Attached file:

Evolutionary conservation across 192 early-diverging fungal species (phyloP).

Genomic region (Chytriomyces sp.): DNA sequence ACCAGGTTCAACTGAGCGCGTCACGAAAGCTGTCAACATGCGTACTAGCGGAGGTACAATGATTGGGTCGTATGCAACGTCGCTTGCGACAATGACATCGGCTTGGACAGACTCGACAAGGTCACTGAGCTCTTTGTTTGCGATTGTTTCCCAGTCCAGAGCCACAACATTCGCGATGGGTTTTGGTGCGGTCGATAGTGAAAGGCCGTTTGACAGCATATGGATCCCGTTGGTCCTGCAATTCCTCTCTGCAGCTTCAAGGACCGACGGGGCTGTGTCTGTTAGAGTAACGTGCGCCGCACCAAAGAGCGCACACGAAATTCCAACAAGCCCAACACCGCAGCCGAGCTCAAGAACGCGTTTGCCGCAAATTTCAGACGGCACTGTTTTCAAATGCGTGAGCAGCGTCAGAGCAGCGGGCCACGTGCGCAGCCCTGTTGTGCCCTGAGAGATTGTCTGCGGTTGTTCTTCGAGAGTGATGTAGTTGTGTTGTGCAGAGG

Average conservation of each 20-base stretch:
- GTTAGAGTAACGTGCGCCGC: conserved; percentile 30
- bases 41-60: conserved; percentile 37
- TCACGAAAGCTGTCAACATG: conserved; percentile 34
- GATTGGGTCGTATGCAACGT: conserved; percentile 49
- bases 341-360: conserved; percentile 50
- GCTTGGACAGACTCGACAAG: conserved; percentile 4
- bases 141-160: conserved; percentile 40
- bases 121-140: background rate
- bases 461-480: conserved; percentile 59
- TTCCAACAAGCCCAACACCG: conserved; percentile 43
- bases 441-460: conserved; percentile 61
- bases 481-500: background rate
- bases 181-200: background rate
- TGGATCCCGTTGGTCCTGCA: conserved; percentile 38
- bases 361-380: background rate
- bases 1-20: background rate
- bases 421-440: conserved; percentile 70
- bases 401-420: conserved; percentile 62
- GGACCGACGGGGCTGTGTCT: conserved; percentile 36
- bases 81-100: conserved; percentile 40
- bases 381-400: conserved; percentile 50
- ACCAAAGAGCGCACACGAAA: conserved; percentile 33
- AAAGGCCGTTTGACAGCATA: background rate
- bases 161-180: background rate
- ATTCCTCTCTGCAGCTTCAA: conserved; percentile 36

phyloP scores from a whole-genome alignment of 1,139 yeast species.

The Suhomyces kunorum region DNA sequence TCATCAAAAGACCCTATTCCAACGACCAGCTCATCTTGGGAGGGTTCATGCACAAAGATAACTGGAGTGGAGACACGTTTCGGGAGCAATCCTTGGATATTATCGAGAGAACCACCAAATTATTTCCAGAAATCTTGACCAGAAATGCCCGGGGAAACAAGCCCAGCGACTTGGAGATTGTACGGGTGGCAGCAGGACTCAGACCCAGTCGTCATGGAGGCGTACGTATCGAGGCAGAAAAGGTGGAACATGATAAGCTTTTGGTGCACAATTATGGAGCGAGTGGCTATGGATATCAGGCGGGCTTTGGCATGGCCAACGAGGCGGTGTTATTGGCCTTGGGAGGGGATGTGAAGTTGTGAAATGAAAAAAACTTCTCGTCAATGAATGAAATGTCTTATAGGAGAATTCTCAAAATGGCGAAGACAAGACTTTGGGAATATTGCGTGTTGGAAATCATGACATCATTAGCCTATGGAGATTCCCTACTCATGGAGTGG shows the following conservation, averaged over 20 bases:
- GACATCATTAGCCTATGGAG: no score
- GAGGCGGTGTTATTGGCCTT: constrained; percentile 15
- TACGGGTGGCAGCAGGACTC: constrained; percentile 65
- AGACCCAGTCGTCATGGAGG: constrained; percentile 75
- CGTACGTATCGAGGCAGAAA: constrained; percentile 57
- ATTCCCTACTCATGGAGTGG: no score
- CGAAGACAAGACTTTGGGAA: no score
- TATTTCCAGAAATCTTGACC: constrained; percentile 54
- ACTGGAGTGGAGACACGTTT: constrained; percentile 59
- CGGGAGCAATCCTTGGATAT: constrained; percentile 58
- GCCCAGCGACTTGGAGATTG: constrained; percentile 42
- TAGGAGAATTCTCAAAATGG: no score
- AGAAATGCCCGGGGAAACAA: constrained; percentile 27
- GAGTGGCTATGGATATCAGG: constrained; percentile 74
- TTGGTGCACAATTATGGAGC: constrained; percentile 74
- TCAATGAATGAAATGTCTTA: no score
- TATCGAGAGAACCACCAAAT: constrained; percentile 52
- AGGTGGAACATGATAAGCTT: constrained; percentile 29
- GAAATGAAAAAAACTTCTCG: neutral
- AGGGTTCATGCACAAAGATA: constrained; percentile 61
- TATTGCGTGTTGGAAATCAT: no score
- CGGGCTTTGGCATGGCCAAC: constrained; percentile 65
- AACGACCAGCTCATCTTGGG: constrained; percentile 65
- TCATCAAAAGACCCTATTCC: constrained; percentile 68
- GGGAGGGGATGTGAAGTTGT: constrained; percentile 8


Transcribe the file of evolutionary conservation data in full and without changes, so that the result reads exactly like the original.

Evolutionary conservation across 192 early-diverging fungal species (phyloP).

Genomic region (Chytriomyces sp.): DNA sequence ACCAGGTTCAACTGAGCGCGTCACGAAAGCTGTCAACATGCGTACTAGCGGAGGTACAATGATTGGGTCGTATGCAACGTCGCTTGCGACAATGACATCGGCTTGGACAGACTCGACAAGGTCACTGAGCTCTTTGTTTGCGATTGTTTCCCAGTCCAGAGCCACAACATTCGCGATGGGTTTTGGTGCGGTCGATAGTGAAAGGCCGTTTGACAGCATATGGATCCCGTTGGTCCTGCAATTCCTCTCTGCAGCTTCAAGGACCGACGGGGCTGTGTCTGTTAGAGTAACGTGCGCCGCACCAAAGAGCGCACACGAAATTCCAACAAGCCCAACACCGCAGCCGAGCTCAAGAACGCGTTTGCCGCAAATTTCAGACGGCACTGTTTTCAAATGCGTGAGCAGCGTCAGAGCAGCGGGCCACGTGCGCAGCCCTGTTGTGCCCTGAGAGATTGTCTGCGGTTGTTCTTCGAGAGTGATGTAGTTGTGTTGTGCAGAGG

Average conservation of each 20-base stretch:
- GTTAGAGTAACGTGCGCCGC: conserved; percentile 30
- bases 41-60: conserved; percentile 37
- TCACGAAAGCTGTCAACATG: conserved; percentile 34
- GATTGGGTCGTATGCAACGT: conserved; percentile 49
- bases 341-360: conserved; percentile 50
- GCTTGGACAGACTCGACAAG: conserved; percentile 4
- bases 141-160: conserved; percentile 40
- bases 121-140: background rate
- bases 461-480: conserved; percentile 59
- TTCCAACAAGCCCAACACCG: conserved; percentile 43
- bases 441-460: conserved; percentile 61
- bases 481-500: background rate
- bases 181-200: background rate
- TGGATCCCGTTGGTCCTGCA: conserved; percentile 38
- bases 361-380: background rate
- bases 1-20: background rate
- bases 421-440: conserved; percentile 70
- bases 401-420: conserved; percentile 62
- GGACCGACGGGGCTGTGTCT: conserved; percentile 36
- bases 81-100: conserved; percentile 40
- bases 381-400: conserved; percentile 50
- ACCAAAGAGCGCACACGAAA: conserved; percentile 33
- AAAGGCCGTTTGACAGCATA: background rate
- bases 161-180: background rate
- ATTCCTCTCTGCAGCTTCAA: conserved; percentile 36

phyloP scores from a whole-genome alignment of 1,139 yeast species.

The Suhomyces kunorum region DNA sequence TCATCAAAAGACCCTATTCCAACGACCAGCTCATCTTGGGAGGGTTCATGCACAAAGATAACTGGAGTGGAGACACGTTTCGGGAGCAATCCTTGGATATTATCGAGAGAACCACCAAATTATTTCCAGAAATCTTGACCAGAAATGCCCGGGGAAACAAGCCCAGCGACTTGGAGATTGTACGGGTGGCAGCAGGACTCAGACCCAGTCGTCATGGAGGCGTACGTATCGAGGCAGAAAAGGTGGAACATGATAAGCTTTTGGTGCACAATTATGGAGCGAGTGGCTATGGATATCAGGCGGGCTTTGGCATGGCCAACGAGGCGGTGTTATTGGCCTTGGGAGGGGATGTGAAGTTGTGAAATGAAAAAAACTTCTCGTCAATGAATGAAATGTCTTATAGGAGAATTCTCAAAATGGCGAAGACAAGACTTTGGGAATATTGCGTGTTGGAAATCATGACATCATTAGCCTATGGAGATTCCCTACTCATGGAGTGG shows the following conservation, averaged over 20 bases:
- GACATCATTAGCCTATGGAG: no score
- GAGGCGGTGTTATTGGCCTT: constrained; percentile 15
- TACGGGTGGCAGCAGGACTC: constrained; percentile 65
- AGACCCAGTCGTCATGGAGG: constrained; percentile 75
- CGTACGTATCGAGGCAGAAA: constrained; percentile 57
- ATTCCCTACTCATGGAGTGG: no score
- CGAAGACAAGACTTTGGGAA: no score
- TATTTCCAGAAATCTTGACC: constrained; percentile 54
- ACTGGAGTGGAGACACGTTT: constrained; percentile 59
- CGGGAGCAATCCTTGGATAT: constrained; percentile 58
- GCCCAGCGACTTGGAGATTG: constrained; percentile 42
- TAGGAGAATTCTCAAAATGG: no score
- AGAAATGCCCGGGGAAACAA: constrained; percentile 27
- GAGTGGCTATGGATATCAGG: constrained; percentile 74
- TTGGTGCACAATTATGGAGC: constrained; percentile 74
- TCAATGAATGAAATGTCTTA: no score
- TATCGAGAGAACCACCAAAT: constrained; percentile 52
- AGGTGGAACATGATAAGCTT: constrained; percentile 29
- GAAATGAAAAAAACTTCTCG: neutral
- AGGGTTCATGCACAAAGATA: constrained; percentile 61
- TATTGCGTGTTGGAAATCAT: no score
- CGGGCTTTGGCATGGCCAAC: constrained; percentile 65
- AACGACCAGCTCATCTTGGG: constrained; percentile 65
- TCATCAAAAGACCCTATTCC: constrained; percentile 68
- GGGAGGGGATGTGAAGTTGT: constrained; percentile 8